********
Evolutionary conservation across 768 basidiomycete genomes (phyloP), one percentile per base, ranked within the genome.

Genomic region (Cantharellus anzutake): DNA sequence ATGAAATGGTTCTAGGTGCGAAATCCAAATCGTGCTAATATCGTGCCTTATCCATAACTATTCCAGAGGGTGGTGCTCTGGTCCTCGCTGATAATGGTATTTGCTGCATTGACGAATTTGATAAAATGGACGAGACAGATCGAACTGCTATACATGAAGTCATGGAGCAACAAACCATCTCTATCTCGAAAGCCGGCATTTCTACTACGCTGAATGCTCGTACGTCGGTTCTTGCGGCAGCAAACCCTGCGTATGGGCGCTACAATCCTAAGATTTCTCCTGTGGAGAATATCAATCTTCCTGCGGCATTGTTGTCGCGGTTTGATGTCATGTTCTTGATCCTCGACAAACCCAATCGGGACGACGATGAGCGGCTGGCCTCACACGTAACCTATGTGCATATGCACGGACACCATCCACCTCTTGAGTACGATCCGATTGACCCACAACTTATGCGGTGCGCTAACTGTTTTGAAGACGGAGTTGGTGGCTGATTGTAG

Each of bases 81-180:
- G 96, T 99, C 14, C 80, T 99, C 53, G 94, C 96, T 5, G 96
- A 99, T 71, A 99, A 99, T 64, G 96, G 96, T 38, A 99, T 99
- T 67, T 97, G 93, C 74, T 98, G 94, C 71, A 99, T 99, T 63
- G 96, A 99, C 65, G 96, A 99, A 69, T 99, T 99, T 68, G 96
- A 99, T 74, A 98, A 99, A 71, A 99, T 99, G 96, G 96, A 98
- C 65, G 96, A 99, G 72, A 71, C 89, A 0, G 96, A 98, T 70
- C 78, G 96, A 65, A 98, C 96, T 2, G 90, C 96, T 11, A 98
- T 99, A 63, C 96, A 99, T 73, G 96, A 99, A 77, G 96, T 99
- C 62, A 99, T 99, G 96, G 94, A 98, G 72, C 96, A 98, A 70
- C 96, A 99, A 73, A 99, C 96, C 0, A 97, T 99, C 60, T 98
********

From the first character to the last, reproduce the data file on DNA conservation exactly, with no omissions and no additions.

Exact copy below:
Evolutionary conservation across 768 basidiomycete genomes (phyloP), one percentile per base, ranked within the genome.

Genomic region (Cantharellus anzutake): DNA sequence ATGAAATGGTTCTAGGTGCGAAATCCAAATCGTGCTAATATCGTGCCTTATCCATAACTATTCCAGAGGGTGGTGCTCTGGTCCTCGCTGATAATGGTATTTGCTGCATTGACGAATTTGATAAAATGGACGAGACAGATCGAACTGCTATACATGAAGTCATGGAGCAACAAACCATCTCTATCTCGAAAGCCGGCATTTCTACTACGCTGAATGCTCGTACGTCGGTTCTTGCGGCAGCAAACCCTGCGTATGGGCGCTACAATCCTAAGATTTCTCCTGTGGAGAATATCAATCTTCCTGCGGCATTGTTGTCGCGGTTTGATGTCATGTTCTTGATCCTCGACAAACCCAATCGGGACGACGATGAGCGGCTGGCCTCACACGTAACCTATGTGCATATGCACGGACACCATCCACCTCTTGAGTACGATCCGATTGACCCACAACTTATGCGGTGCGCTAACTGTTTTGAAGACGGAGTTGGTGGCTGATTGTAG

Each of bases 81-180:
- G 96, T 99, C 14, C 80, T 99, C 53, G 94, C 96, T 5, G 96
- A 99, T 71, A 99, A 99, T 64, G 96, G 96, T 38, A 99, T 99
- T 67, T 97, G 93, C 74, T 98, G 94, C 71, A 99, T 99, T 63
- G 96, A 99, C 65, G 96, A 99, A 69, T 99, T 99, T 68, G 96
- A 99, T 74, A 98, A 99, A 71, A 99, T 99, G 96, G 96, A 98
- C 65, G 96, A 99, G 72, A 71, C 89, A 0, G 96, A 98, T 70
- C 78, G 96, A 65, A 98, C 96, T 2, G 90, C 96, T 11, A 98
- T 99, A 63, C 96, A 99, T 73, G 96, A 99, A 77, G 96, T 99
- C 62, A 99, T 99, G 96, G 94, A 98, G 72, C 96, A 98, A 70
- C 96, A 99, A 73, A 99, C 96, C 0, A 97, T 99, C 60, T 98